Hewlett-Packard Co. outbid at least two rivals to clinch its acquisition of ArcSight Inc., two people familiar with the $1.5 billion transaction said, underscoring HP’s willingness to offer high prices for growth.
Two competitors for ArcSight, a maker of network-security software, offered no more than $1.3 billion apiece for the company, said the people, who asked not to be identified because the discussions aren’t public. The ArcSight deal, unveiled Sept. 13, follows HP’s Sept. 2 takeover of data-storage provider 3Par for $2.35 billion, after a bidding war with Dell Inc. inflated the target’s share price more than threefold.
Under interim Chief Executive Officer Cathie Lesjak, HP is paying high prices to repel threats from Cisco Systems Inc., International Business Machines Corp. and Oracle Corp. in the data-center equipment market. HP may be shedding the fiscal restraint it showed under Mark Hurd, who departed last month, said Abhey Lamba, an analyst at ISI Group.
“Paying $1.5 billion or $2 billion for an acquisition is not a lot of money for HP,” said Lamba, whose firm is based in New York. “But if they keep doing it, that could be a problem for investors.”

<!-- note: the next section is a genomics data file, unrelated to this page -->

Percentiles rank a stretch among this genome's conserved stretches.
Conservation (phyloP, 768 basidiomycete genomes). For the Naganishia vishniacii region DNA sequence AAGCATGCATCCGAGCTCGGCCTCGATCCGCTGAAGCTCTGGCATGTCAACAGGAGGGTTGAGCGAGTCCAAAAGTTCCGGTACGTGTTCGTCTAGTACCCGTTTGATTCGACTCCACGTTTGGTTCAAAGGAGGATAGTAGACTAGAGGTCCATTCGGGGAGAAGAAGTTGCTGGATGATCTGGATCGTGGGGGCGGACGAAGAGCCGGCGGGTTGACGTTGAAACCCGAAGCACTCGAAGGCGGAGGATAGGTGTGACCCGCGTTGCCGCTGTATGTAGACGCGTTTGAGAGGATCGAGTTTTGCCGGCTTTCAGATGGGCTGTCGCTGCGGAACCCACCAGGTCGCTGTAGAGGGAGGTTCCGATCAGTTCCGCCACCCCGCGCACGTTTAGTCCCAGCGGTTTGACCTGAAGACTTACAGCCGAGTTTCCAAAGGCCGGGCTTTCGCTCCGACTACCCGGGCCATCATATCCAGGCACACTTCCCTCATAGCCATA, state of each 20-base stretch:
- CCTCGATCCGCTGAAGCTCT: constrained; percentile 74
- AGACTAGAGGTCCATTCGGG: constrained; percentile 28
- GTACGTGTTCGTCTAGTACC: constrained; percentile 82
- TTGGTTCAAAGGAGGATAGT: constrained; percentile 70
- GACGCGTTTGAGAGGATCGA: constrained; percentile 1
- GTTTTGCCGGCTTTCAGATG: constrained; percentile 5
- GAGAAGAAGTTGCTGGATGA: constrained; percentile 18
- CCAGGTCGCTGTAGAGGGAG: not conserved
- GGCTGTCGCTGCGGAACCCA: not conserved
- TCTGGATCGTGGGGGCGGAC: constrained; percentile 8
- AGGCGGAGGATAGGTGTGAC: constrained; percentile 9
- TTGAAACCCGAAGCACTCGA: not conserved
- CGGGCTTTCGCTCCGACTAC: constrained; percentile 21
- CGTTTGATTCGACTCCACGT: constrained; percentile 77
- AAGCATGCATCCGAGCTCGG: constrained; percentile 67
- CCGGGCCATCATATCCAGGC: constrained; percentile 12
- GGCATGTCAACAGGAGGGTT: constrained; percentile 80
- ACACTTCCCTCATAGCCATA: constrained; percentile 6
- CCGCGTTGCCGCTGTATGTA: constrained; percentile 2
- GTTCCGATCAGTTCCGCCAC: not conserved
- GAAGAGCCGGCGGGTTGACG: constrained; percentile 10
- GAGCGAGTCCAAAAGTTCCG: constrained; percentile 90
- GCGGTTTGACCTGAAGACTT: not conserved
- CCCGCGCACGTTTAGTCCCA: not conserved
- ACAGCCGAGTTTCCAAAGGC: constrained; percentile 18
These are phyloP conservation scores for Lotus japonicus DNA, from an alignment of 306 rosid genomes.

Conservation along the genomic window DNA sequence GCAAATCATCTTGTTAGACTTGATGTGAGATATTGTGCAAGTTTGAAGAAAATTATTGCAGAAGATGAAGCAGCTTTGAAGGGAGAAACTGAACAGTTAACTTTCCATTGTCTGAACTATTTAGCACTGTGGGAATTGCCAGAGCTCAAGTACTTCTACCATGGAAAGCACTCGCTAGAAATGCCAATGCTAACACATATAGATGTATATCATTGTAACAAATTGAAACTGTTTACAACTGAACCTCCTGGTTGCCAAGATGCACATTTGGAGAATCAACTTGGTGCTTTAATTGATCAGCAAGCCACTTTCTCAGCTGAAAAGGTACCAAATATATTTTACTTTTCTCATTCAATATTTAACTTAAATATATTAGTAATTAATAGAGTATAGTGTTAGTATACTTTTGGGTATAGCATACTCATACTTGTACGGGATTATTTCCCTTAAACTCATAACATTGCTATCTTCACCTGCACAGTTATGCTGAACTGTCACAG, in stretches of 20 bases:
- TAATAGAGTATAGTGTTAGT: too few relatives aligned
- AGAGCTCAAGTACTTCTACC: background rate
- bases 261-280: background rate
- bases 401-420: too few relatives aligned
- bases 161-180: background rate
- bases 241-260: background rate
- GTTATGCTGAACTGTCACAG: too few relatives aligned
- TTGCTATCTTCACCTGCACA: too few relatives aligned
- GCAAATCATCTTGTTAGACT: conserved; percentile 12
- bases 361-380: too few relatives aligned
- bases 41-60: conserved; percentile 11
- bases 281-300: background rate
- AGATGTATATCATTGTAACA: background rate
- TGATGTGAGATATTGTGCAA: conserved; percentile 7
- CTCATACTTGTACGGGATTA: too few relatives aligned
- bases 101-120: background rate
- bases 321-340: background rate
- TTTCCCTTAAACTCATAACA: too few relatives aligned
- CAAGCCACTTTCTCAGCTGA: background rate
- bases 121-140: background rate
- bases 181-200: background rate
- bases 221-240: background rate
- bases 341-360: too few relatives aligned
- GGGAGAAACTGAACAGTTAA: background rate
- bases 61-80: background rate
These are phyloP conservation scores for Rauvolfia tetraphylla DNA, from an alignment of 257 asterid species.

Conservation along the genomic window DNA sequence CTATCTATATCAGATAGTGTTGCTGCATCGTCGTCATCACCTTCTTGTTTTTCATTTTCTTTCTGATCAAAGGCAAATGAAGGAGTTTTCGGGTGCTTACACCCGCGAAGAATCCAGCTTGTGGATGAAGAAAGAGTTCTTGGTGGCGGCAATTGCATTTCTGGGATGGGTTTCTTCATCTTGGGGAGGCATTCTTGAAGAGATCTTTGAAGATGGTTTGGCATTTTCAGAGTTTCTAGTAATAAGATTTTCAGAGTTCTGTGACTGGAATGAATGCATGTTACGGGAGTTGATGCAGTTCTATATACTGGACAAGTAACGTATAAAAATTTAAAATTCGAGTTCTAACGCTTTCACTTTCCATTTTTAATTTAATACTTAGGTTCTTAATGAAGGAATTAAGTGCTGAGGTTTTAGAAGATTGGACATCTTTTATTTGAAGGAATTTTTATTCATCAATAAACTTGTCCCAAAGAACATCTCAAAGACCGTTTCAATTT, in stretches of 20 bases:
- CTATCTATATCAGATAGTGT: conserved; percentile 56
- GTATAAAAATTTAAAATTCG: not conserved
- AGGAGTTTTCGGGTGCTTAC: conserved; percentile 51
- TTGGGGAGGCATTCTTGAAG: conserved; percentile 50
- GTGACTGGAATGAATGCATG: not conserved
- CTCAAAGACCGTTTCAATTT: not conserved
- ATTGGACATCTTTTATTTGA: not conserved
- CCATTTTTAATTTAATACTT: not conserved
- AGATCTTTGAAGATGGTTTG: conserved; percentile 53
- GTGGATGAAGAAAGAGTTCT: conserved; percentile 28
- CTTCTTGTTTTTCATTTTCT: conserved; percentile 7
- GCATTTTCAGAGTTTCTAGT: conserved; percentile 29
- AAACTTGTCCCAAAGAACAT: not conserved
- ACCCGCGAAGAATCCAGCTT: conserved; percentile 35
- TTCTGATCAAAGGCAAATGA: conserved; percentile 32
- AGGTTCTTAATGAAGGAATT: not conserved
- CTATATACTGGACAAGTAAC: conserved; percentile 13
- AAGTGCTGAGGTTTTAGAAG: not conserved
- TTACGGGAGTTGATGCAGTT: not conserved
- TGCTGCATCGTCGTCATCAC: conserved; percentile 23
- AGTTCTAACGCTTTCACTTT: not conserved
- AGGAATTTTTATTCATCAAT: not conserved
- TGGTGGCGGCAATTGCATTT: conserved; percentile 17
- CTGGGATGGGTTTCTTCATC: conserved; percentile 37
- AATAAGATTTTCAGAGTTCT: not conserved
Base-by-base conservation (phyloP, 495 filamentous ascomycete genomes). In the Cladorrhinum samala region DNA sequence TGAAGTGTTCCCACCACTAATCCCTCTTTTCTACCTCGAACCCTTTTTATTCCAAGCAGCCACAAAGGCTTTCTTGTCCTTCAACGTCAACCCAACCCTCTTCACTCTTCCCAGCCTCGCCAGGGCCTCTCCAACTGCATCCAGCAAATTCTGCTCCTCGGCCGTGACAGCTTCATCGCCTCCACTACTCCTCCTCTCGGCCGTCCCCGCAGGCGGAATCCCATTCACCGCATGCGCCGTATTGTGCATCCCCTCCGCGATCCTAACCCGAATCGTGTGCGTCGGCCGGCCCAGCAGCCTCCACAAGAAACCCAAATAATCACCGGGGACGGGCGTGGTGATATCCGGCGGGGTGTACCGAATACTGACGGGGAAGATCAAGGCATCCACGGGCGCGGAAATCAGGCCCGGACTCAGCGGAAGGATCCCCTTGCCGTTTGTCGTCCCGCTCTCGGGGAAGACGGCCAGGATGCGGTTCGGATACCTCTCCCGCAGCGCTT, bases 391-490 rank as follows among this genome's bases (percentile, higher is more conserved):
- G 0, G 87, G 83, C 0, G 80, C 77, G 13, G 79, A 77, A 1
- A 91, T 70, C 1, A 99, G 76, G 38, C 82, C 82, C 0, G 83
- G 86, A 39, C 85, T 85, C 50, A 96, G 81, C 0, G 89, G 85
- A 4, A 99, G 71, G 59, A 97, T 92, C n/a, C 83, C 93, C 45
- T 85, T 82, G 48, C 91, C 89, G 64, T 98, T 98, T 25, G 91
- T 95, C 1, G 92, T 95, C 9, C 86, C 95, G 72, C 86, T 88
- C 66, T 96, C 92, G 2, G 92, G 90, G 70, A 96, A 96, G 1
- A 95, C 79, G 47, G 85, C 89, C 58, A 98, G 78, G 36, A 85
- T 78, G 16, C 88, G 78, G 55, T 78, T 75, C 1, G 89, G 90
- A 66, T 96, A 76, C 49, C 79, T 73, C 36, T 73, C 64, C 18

IBM CEO Sam Palmisano, speaking to reporters in Manhattan, took HP to task for using acquisitions, rather than spending on research and development, to pursue innovation.
“I’m never worried about a competitor that doesn’t invest in R&D,” Palmisano said. “They’ve had to buy. They have no choice.”
HP’s research and development spending fell 20 percent to $2.82 billion in the fiscal year that ended in October from $3.54 billion a year earlier.
Under Hurd, HP shunned costly deals, Lamba said. An exception came in 2007, when HP bought Opsware Inc., the software company founded by Internet pioneer Marc Andreessen, Lamba said. Andreessen now sits on HP’s board.
To win ArcSight, Palo Alto, California-based HP agreed to pay $43.50 a share, 24 percent more than the target’s closing share price Sept. 10. HP, the world’s biggest personal-computer maker, paid about 7.6 times ArcSight’s $195 million in revenue in the 12 months through July, compared with the 1.3 median of 10 comparable transactions, according to data compiled by Bloomberg.